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Source Types Integration Kit

Overview

In a digital world, many of the familiar cues that tell us whether we are looking at a book, newspaper, or magazine fade away. Students may have trouble distinguishing between a webpage and an article that is displayed on a website. Additionally, this may be the first time that many students are exposed to some of the source types that are common in academia, such as scholarly journal articles. Capitalize on students’ eagerness to take their learning to the next level by exposing them to the variety of source types used at the college level and helping them to understand the different types of information contained within each. 

In this lesson, students will explore the differences between six different types of sources, considering the content each type tends to contain, along with the purpose an author might have for creating that source type, and the purpose a student might have for using that source type. This would be a great lesson to incorporate into your class if you have an larger assignment (paper, project, etc.) that requires the use of multiple types of sources.

Learning Objectives

  1. Students will begin to identify the type of different sources commonly used in college assignments, based on their characteristics. Source types may include: websites, books, or articles from newspapers, magazines, trade publications or scholarly journals. 
  2. Students will distinguish between source type and method of access, understanding that these are separate entities. 

A librarian can come to your class to run this lesson for you, or a librarian can customize a lesson for your class based around your unit of study or assignment requirements. Please contact us if you are interested in this option.

If you prefer to cover this information literacy topic on your own, you will find all the plans and materials you need below.

Class Materials

NOTE: It is strongly recommended that you complete the Authority activity before doing this Source Types lesson. The two can be done during separate class periods.

This lesson begins with a small group activity; groups then report their results to the whole class. Afterwards, the instructor leads the class in a discussion. After class, a low-stakes quiz is assigned as homework for more practice with identifying source types. Class time: 30-45 minutes

Canvas Quiz

This 20 question quiz should be assigned to students after the in-class activity, to give them more practice with identifying source types found through the open internet and library databases. The in-class activity only provides a brief introduction (identifies only 6 sources as a class); practice will be valuable for novice researchers. We recommend keeping this a low-stakes quiz, for example by using Complete/Incomplete grading.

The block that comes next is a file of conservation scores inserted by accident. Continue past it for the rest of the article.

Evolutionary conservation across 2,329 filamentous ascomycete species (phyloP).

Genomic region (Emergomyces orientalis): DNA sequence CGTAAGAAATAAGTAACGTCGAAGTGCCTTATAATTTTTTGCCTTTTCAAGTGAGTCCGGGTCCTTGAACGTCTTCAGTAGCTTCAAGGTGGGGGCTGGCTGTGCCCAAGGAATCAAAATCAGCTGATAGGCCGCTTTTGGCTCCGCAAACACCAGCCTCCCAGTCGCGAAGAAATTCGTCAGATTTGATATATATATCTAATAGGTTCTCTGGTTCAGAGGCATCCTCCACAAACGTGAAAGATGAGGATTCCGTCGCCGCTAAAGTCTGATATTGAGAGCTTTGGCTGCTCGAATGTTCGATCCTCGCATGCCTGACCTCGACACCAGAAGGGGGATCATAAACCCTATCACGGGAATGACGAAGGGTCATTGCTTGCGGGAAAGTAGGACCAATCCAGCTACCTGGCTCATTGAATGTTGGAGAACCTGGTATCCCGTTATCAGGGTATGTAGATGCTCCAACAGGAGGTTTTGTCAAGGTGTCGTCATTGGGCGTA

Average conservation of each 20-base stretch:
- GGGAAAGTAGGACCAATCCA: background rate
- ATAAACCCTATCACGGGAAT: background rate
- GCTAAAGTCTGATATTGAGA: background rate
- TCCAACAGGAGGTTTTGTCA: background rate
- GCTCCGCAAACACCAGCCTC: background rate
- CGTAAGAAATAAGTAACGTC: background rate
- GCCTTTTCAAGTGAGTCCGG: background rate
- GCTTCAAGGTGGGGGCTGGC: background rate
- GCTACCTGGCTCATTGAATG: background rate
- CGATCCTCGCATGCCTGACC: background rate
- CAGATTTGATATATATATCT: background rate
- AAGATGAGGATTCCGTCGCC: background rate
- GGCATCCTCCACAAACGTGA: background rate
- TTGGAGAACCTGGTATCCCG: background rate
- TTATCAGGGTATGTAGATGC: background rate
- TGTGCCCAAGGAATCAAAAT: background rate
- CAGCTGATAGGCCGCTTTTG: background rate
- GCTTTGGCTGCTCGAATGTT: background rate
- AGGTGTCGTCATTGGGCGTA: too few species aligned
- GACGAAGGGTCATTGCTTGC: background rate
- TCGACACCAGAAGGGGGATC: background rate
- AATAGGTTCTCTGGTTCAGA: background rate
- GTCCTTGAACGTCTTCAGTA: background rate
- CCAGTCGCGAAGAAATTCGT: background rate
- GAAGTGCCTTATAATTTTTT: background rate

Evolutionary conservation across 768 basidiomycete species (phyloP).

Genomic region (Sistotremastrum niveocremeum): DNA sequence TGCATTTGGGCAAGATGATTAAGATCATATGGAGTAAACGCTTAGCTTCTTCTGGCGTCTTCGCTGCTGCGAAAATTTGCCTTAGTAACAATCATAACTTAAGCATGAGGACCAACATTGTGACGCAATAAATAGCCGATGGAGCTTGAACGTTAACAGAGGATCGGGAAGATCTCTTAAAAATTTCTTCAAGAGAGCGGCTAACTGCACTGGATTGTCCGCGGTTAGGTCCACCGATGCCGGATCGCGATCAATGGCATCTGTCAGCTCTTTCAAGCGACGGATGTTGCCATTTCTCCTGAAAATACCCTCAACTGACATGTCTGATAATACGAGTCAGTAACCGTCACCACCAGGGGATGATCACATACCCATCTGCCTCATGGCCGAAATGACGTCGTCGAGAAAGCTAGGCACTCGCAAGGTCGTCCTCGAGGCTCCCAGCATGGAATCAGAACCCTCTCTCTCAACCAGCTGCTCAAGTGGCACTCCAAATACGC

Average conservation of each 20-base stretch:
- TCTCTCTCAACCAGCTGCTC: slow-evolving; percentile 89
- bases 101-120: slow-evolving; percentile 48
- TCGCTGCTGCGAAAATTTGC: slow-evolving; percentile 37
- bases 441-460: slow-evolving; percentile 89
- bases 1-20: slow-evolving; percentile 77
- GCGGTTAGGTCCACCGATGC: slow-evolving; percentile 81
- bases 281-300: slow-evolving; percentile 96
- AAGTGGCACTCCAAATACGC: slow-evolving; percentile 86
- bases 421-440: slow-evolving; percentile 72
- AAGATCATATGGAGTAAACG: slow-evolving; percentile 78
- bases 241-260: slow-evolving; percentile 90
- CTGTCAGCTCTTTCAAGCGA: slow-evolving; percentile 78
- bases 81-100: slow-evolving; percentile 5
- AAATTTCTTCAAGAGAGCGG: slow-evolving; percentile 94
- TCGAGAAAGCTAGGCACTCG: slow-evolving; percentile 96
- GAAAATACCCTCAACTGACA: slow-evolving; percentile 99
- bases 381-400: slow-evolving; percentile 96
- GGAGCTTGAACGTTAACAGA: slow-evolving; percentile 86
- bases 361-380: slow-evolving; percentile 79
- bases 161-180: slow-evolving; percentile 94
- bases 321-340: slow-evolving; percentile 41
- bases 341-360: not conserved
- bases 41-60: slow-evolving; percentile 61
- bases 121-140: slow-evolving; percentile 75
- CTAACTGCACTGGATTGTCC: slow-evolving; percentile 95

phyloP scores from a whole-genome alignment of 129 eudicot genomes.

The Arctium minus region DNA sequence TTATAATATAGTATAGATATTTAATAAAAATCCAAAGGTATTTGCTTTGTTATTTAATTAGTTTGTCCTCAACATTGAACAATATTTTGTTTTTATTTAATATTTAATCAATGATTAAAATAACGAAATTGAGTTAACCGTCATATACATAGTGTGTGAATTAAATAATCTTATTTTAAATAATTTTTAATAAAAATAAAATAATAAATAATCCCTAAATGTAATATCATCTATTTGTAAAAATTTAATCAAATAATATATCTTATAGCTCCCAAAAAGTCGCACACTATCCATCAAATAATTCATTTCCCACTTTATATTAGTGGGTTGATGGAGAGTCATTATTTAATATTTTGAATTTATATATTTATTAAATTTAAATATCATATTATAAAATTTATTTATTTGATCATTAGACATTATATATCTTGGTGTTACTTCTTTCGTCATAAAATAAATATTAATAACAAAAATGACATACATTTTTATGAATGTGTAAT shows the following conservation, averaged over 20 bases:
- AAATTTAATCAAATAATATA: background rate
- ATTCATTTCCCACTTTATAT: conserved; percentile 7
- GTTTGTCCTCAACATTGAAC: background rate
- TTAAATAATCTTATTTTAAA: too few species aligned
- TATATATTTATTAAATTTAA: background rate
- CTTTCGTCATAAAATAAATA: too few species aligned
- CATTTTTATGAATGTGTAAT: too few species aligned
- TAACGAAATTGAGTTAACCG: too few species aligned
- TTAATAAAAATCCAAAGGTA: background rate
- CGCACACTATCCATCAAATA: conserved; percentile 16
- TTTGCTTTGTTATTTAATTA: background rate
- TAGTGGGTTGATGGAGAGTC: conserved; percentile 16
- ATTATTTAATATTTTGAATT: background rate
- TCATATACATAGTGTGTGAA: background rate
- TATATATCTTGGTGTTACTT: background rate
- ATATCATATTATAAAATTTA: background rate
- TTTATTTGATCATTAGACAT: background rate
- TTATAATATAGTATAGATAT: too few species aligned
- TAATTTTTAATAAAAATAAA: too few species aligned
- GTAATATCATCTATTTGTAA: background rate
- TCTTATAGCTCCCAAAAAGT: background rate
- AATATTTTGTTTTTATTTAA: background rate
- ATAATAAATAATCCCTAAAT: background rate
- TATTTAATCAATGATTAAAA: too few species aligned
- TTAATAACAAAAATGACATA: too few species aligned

Please email refdesk@uwgb.edu if you would like to add this quiz to your Canvas course. We will share it with you directly through Canvas.

See the Additional Resources page for digital handouts you can post to Canvas that will help students learn to identify different source types online.

Assessment

Students will find multiple sources on a topic and answer questions about each source. This is a good scaffolding step to help students be successful on the larger assignment that requires the use of multiple types of sources. This will also allow you to give feedback on whether the selected sources are appropriate before students write their paper/create their project incorporating the sources.

NOTE: Students should complete the Searching & Finding activity or have instruction from a librarian about using library search tools before doing this assignment.

Did you use any of these materials?

Please complete this quick one-minute survey letting us know which materials you used. We use this information for assessment and reporting statistics to the IPEDS survey. You can include optional feedback on how our lessons worked for your students, to help us improve our lessons and materials. Thank you!

Information Literacy Integrations Survey